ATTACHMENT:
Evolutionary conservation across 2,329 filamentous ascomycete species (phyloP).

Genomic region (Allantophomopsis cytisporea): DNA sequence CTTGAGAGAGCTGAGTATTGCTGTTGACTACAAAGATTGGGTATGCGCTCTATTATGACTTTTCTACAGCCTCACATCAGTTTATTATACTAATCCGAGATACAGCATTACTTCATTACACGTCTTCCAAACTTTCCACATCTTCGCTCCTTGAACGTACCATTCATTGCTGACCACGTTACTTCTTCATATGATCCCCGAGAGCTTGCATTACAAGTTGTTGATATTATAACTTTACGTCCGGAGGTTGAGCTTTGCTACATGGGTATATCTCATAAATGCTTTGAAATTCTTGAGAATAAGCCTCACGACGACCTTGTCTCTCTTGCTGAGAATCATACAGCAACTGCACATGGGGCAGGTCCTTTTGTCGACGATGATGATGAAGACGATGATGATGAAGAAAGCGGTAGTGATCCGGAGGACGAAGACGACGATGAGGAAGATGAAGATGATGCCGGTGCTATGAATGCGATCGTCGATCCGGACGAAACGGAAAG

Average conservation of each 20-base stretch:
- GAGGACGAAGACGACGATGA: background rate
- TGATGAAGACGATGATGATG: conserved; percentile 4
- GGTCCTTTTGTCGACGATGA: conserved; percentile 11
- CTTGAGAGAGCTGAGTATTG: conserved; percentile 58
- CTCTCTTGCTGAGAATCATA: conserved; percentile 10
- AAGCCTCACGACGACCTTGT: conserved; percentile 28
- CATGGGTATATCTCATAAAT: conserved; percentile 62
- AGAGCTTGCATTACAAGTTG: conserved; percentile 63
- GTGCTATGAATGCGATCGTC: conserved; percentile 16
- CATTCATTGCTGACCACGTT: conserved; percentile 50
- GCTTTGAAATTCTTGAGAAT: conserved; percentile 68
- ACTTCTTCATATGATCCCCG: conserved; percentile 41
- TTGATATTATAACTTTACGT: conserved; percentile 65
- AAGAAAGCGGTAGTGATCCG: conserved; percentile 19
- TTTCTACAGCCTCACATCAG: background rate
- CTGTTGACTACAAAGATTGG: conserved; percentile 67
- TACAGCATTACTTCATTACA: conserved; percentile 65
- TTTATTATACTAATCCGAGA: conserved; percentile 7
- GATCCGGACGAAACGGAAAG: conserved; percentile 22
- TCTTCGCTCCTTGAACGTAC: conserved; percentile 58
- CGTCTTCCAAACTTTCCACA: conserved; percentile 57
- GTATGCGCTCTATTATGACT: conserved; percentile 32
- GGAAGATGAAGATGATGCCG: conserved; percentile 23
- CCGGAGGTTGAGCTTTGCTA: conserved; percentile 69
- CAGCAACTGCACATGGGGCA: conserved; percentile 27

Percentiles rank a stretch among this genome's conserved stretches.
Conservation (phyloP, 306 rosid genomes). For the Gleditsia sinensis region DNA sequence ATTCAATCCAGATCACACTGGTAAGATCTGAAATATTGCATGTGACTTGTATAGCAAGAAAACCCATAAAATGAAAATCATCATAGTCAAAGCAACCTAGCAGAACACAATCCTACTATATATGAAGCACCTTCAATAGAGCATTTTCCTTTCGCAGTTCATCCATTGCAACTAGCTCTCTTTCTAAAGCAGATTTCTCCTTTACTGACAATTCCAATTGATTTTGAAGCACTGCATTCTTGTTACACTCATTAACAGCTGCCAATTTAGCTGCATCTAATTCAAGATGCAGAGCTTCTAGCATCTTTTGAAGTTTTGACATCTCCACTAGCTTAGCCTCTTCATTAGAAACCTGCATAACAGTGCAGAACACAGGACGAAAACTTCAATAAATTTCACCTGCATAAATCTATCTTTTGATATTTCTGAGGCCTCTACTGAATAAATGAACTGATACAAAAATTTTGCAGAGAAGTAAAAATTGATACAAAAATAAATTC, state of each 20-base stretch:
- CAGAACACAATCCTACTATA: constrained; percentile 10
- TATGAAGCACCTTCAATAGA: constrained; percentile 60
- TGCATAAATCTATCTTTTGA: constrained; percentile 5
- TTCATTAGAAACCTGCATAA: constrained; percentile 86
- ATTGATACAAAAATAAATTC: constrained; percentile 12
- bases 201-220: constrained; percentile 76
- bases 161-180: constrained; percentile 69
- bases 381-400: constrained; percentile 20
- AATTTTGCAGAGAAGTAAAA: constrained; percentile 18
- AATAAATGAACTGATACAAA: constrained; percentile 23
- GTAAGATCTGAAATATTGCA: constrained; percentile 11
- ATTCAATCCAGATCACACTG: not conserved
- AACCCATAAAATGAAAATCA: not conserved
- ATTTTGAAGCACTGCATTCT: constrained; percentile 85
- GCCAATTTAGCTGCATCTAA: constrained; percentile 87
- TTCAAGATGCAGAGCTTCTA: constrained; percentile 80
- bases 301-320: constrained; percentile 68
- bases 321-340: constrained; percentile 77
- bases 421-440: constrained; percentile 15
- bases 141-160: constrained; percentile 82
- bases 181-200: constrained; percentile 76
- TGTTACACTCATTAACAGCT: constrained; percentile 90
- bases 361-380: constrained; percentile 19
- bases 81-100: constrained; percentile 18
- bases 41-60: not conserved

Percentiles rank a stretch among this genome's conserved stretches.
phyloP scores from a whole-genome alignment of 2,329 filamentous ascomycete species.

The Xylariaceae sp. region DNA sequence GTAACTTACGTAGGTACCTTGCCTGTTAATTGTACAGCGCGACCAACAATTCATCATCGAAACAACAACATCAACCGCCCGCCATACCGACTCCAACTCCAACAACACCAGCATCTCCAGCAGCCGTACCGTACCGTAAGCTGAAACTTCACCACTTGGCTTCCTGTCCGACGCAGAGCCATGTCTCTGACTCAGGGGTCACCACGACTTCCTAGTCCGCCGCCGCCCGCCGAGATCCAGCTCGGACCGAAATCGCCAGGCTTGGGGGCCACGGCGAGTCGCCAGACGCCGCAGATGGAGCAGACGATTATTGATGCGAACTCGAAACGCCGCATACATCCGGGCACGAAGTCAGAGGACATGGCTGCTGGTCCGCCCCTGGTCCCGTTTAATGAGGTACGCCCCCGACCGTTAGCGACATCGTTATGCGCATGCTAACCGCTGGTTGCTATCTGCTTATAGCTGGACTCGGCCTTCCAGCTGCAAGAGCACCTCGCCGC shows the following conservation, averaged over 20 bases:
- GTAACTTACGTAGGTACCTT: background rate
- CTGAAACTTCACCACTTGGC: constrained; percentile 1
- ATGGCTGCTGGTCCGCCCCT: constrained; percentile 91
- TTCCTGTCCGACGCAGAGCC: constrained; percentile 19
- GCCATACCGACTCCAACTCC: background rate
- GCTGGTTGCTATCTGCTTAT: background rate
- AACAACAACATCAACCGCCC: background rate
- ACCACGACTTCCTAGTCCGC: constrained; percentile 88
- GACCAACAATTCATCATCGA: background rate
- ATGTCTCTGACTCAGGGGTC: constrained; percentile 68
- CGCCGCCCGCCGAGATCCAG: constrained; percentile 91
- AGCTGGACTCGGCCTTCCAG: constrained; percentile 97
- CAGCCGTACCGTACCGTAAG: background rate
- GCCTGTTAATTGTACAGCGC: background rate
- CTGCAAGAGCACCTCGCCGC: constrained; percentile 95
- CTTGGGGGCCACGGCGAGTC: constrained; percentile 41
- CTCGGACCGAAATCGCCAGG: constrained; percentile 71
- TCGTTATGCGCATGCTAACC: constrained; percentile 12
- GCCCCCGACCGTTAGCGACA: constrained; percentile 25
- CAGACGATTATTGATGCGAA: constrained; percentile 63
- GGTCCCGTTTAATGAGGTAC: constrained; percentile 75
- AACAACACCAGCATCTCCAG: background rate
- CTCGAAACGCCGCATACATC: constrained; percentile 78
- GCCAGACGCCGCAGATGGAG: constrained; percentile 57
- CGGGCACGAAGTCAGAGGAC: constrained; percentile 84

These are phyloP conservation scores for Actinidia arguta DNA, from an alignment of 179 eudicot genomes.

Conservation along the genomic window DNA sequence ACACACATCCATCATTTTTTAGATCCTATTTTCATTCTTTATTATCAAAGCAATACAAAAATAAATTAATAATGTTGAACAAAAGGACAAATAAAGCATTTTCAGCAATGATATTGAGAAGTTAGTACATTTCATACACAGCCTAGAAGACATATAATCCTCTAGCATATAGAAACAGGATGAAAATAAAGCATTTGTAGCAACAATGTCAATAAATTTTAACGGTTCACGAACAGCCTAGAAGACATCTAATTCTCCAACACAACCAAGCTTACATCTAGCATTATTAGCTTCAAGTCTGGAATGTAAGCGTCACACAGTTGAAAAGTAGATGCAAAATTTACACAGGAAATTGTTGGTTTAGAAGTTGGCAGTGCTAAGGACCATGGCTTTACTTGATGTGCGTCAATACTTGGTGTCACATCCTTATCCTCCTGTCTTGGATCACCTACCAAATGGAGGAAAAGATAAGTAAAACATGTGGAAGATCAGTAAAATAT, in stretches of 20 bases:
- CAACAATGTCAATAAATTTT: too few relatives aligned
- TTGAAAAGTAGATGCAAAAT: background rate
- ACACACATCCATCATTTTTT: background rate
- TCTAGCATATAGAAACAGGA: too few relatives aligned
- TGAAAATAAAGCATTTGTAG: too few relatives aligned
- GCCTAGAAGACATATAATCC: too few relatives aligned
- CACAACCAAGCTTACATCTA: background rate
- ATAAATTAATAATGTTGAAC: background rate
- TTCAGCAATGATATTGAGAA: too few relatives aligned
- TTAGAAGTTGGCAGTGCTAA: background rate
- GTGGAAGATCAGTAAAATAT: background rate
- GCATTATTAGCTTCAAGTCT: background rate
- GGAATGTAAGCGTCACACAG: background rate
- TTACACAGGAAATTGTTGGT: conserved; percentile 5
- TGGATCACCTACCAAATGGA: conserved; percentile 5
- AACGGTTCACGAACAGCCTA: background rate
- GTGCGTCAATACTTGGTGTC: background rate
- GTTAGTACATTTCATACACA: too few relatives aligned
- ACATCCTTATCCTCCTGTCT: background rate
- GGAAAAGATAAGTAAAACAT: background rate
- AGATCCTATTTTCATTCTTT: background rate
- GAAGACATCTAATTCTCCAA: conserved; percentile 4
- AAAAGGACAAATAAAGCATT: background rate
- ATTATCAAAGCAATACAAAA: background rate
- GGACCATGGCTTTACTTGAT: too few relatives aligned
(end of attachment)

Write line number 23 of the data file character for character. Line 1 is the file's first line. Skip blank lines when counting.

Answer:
- TCTTCGCTCCTTGAACGTAC: conserved; percentile 58